New Draft: Luck and Credit in the Space of Reasons
Greetings: Below is a link to a rough draft of a paper I've recently written on McDowell's epistemology; the paper charges his account with failing two anti-luck desiderata.
Warning: I am not entirely satisfied with this paper; thanks to some recent suggestions, I am aware that my section on perceptual-recognitional abilities needs amended. (Also, I need to re-think some other claims I make). I've decided to post it nonetheless, in case others wish to consider the nascent arguments and/or or provide any comments.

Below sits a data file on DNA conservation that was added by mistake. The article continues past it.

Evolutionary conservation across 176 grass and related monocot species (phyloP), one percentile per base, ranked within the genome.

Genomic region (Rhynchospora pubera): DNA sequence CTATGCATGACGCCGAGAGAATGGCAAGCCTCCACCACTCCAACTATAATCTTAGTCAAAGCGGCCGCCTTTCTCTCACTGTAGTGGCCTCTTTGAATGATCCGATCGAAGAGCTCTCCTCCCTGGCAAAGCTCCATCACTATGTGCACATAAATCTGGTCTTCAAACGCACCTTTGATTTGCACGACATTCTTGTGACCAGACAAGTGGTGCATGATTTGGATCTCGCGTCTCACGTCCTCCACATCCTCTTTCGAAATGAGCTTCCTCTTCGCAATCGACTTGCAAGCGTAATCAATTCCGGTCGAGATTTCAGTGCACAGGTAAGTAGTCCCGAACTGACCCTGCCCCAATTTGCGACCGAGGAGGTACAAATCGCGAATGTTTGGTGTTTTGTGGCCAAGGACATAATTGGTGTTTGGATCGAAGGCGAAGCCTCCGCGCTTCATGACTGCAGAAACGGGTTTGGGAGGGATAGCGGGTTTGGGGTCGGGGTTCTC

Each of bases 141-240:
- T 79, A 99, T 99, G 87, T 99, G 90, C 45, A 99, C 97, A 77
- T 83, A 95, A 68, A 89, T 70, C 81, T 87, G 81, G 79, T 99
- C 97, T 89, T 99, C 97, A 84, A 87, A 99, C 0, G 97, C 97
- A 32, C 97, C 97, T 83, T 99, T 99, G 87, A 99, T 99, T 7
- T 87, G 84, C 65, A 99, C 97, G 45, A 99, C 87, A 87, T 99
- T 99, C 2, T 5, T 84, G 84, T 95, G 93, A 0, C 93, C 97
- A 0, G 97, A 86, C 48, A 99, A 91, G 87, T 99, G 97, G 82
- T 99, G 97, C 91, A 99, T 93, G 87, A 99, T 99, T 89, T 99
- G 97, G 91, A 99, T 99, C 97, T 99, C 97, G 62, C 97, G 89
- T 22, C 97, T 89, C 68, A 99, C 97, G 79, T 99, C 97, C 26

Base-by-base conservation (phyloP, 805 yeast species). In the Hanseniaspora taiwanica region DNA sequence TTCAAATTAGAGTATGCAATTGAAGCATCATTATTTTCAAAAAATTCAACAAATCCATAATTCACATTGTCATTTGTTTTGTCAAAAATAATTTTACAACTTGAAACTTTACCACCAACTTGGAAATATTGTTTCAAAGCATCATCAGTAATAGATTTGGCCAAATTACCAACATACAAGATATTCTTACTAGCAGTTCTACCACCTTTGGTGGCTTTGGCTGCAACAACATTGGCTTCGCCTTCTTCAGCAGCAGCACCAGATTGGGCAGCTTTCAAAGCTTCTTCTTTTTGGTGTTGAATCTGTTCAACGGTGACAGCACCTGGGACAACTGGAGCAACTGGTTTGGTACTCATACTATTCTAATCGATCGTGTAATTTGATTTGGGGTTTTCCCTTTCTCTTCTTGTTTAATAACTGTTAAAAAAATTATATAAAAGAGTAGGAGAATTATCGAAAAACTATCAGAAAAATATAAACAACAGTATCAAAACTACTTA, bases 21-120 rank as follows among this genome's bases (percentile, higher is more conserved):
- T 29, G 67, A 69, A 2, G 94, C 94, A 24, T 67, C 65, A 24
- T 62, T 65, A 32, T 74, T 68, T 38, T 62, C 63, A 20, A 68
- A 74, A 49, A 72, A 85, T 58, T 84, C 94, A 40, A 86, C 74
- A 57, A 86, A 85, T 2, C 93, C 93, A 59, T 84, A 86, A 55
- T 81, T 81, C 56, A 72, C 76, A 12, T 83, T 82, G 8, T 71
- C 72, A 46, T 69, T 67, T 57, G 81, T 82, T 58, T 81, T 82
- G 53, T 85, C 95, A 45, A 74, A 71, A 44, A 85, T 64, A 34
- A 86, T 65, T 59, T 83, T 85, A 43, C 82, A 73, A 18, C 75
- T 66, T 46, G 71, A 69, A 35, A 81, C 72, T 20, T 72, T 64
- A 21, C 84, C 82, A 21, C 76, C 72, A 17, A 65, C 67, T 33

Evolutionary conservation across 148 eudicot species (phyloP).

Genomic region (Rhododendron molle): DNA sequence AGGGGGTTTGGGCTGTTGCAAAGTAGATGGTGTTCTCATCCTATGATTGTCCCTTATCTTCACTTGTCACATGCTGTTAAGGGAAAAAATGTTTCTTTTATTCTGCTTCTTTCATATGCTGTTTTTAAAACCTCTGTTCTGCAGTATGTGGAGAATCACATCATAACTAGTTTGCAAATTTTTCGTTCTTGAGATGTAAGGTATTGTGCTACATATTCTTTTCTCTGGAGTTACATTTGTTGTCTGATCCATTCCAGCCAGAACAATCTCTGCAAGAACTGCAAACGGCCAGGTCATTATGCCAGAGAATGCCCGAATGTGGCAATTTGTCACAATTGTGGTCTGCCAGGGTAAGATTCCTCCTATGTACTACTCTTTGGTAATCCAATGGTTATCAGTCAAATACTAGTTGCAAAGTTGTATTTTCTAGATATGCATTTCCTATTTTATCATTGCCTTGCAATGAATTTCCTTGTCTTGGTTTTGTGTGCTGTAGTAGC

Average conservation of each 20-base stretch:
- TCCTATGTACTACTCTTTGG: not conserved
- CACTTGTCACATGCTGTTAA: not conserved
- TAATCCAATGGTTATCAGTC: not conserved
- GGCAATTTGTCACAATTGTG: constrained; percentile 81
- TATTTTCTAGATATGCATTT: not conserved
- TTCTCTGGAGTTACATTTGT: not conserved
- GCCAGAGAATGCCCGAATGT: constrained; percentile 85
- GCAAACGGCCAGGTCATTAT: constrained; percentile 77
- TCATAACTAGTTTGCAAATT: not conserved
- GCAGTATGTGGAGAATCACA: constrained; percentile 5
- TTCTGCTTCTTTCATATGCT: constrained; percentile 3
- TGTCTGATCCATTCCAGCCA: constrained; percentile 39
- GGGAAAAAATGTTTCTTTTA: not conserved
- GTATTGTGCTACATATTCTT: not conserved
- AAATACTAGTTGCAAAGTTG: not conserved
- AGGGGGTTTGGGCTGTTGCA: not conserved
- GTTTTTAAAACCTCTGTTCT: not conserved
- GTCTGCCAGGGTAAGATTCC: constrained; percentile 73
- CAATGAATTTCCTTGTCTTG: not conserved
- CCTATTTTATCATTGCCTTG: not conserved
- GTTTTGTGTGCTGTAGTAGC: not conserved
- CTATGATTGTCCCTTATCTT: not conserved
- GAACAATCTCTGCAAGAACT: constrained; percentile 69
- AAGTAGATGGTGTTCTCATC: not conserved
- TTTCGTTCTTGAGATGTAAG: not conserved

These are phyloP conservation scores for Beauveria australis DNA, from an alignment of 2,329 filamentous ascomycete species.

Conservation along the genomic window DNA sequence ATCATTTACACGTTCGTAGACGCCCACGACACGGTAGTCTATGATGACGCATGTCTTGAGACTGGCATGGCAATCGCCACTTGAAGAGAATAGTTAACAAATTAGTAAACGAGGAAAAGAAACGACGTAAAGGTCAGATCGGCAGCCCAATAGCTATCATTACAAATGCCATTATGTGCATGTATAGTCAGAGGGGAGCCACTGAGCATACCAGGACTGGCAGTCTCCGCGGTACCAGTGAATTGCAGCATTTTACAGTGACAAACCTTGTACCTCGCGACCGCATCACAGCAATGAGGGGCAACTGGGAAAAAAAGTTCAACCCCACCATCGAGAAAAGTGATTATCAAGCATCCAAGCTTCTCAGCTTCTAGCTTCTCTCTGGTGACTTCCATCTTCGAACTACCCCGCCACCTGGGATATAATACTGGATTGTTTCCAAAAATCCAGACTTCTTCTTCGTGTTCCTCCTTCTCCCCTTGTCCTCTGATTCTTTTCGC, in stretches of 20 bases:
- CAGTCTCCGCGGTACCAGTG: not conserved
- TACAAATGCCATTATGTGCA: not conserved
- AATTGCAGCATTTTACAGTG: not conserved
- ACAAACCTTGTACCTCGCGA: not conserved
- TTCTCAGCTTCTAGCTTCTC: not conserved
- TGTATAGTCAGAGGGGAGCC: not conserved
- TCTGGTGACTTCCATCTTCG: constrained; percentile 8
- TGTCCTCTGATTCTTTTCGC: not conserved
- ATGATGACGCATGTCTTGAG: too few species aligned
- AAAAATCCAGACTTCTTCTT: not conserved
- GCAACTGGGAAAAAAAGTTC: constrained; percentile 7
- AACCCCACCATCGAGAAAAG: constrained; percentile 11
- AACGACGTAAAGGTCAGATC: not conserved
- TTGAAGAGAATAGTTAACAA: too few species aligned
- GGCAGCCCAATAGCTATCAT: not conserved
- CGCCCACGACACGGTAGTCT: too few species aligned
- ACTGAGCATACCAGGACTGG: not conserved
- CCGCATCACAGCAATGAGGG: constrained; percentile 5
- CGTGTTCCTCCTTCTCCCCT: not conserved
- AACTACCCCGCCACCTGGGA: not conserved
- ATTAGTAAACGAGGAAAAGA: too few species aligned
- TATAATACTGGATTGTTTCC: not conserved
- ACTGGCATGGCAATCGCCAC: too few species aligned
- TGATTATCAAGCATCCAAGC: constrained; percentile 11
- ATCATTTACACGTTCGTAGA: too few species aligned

Here is the abstract, and below is a link to the paper:
ABSTRACT: This essay will advance the view that the McDowellian theory of knowledge fails to satisfy the requirements of an adequate anti-luck epistemology. Section 1 presents two twin anti-luck desiderata that, I shall argue, an account must accomodate: (i) If S knows p, then S could not have easily been wrong that p; (ii) If S knows p, then S is credit-worthy for her true belief that p. In Section 2, I outline the salient differences between McDowell’s iconoclastic anti-luck strategy and traditional strategies. Section 3 offers reasons for thinking that McDowell fails to satisfy what I have presented as the first anti-luck desideratum; section 4 offers reasons for thinking that McDowell fails the second desideratum.